I suspect Georgia voters are going to be wary of turning over the keys to their local treasuries to the state Legislature. School taxes represent a sizable chunk of the local taxes collected, and this constitutional amendment would cede unprecedented access to lawmakers in Atlanta in the name of school choice.

Does anyone trust them enough to do that?

From Maureen Downey, for the AJC Get Schooled blog

143 comments Add your comment


January 27th, 2012
12:54 pm

@ HS Public Teacher-
Here is MY guess as TP what happened to the sleeping teacher. Absolutely nothing. The system protects their own, which is why there are so many cruddy teachers out there.


January 27th, 2012
12:55 pm

Oops- that should have read “as to what happened”.

Truth from GM

January 27th, 2012
1:28 pm

Ah, Truth, your “tell” is showing. You have a blind spot or two. Football is one of them.

To HS Teacher from GM

January 27th, 2012
1:37 pm

If the student had told the principal what happened what do you think would have happened? do you think they would have believed the child? Nah.

I plan to send my kids to school with a state of the art cell phone with video, audio and a superior service. I will instruct them to use it to take photos of anything a teacher or adult or a student is doing that is egregious or dangerous.

Imagine if the 28 year old football associate had a photo of Sandusky in the bathroom raping those kids. We would have the evidence we needed to punish and more importantly we would have the evidence to know who the victim was so we could help that little boy.

What the kid did wrong is let everyone know who took the photo. If my kid comes home with a teacher or adult doing something wrong we will handle it differently and put it out to the media — anonymously.

What it is OK to discipline my kid for — texting his/her friends or goofing off with his/her device when they should be studying but capturing embarrassing and wrong things by the teacher and school? Now that will get him/her a reward.

One little special needs kid went to school with a recording device on his collar and captured his so-called teacher beating him 18 times and talking to another teacher about the unfortuante size of her boyfriend’s p$nis. If it weren’t for that savvy parent and that device, that teacher would still be abusing kids.

So, teachers beware. When you walk in that school, expect your actions to be watched, videoed and recorded.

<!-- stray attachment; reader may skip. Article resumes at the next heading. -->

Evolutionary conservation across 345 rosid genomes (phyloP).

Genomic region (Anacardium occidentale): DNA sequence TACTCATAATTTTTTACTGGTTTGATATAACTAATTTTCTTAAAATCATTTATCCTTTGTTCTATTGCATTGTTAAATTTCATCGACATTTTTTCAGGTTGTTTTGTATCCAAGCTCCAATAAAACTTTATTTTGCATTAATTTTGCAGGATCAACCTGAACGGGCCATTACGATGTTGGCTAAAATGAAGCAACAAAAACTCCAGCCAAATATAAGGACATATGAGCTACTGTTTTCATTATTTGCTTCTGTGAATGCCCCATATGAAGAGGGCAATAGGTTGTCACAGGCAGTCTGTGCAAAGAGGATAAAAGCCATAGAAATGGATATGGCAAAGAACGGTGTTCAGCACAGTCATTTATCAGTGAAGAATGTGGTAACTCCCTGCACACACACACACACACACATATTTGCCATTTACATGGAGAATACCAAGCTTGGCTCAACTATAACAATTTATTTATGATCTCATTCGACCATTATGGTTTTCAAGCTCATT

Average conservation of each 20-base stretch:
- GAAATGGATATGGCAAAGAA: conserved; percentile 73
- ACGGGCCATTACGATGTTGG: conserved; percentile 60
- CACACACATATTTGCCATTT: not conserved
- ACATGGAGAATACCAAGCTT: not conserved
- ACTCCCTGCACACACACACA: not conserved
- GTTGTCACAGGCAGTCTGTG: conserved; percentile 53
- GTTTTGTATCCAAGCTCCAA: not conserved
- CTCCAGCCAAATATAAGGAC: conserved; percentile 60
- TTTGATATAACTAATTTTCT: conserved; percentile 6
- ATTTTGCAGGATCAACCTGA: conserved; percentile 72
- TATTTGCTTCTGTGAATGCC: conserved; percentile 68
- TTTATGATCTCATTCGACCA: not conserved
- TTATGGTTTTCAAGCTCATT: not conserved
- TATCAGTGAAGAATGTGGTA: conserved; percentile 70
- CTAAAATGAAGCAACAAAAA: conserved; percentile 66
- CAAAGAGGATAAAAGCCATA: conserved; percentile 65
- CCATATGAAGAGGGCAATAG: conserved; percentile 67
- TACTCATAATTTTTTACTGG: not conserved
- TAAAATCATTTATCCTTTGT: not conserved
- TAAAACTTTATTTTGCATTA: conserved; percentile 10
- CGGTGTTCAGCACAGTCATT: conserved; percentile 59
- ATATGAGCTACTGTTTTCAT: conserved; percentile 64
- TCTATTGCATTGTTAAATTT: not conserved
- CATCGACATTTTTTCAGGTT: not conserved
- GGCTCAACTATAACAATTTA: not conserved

January 27th, 2012
6:36 pm

@GM, do you have any facts to back up your assertions? Or are you just throwing out baseless accusations?


January 27th, 2012
10:23 pm

Jan Jones hates public education. She pursues charter schools because she does not want her kids to attend with the riff-raff!

Mary Elizabeth

January 27th, 2012
10:40 pm

I just posted the following on Kyle Wingfield’s blog in response to a poster by the name of “Parent,” who had posted a link to a petition for support of HR 1162:

“The petition for school choice, which “Parent” posted at 9:09 pm, supports HR 1162. This petition states, in part, the following words:

‘Each child is different, and parents should be able to choose between a neighborhood school, charter school, private school or virtual school.’
I do not support using public tax dollars to send children to private schools. I do not support vouchers. This petition tells me that HR 1162 is political in nature, more than educational, or this petition, which was gathered to support HR 1162, would have been limited to supporting state ordained public charter schools, as is HR 1162. This petition, however, includes the choice, also, of private schools, along with charter schools. Obviously, this petition supports vouchers because parents have always been able to use their own money to send their own children to private schools – that goes without saying. Therefore, there was no need to state “private schools” on this petition, unless the underlying message was to voice support for vouchers, which would transfer public money to private schools, with student transfer therein. This petition, in my opinion, represents an initial attempt to dismantle traditional public schools for private schools (among other school choices) in Georgia.